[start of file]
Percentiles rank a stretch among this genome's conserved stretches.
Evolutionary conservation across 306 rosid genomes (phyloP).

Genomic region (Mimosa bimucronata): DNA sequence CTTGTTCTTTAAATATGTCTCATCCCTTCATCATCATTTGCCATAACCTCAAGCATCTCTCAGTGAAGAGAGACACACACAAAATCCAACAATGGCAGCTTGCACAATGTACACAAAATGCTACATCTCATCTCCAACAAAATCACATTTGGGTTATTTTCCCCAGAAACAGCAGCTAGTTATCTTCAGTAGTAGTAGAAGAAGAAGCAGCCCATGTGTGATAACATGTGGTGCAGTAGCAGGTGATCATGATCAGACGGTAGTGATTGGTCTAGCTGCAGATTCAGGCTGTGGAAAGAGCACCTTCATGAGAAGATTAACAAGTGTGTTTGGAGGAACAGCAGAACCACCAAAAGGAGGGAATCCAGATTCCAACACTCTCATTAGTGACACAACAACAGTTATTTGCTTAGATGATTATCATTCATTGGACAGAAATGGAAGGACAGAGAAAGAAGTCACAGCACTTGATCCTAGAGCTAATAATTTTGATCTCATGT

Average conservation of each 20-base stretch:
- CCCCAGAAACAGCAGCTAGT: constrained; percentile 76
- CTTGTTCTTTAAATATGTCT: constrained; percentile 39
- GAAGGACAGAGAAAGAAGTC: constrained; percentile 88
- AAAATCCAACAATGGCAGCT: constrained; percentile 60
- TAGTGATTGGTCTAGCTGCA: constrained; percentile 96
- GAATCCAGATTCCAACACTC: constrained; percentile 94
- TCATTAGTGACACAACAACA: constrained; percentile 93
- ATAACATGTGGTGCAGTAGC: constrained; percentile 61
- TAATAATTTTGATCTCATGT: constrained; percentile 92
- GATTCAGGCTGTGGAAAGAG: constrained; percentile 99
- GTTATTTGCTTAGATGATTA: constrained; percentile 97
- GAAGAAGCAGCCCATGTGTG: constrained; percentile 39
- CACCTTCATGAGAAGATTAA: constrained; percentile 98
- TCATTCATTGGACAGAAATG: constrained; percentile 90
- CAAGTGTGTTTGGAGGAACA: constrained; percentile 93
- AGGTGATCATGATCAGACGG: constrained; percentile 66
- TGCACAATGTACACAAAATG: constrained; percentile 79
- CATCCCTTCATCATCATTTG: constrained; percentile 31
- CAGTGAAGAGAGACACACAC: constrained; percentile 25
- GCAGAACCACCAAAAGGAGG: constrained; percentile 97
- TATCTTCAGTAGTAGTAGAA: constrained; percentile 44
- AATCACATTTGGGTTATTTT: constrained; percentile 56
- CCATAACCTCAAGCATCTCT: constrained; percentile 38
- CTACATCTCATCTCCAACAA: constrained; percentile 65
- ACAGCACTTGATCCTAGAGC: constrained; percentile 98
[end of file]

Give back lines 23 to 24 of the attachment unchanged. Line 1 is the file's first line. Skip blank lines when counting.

- CAGTGAAGAGAGACACACAC: constrained; percentile 25
- GCAGAACCACCAAAAGGAGG: constrained; percentile 97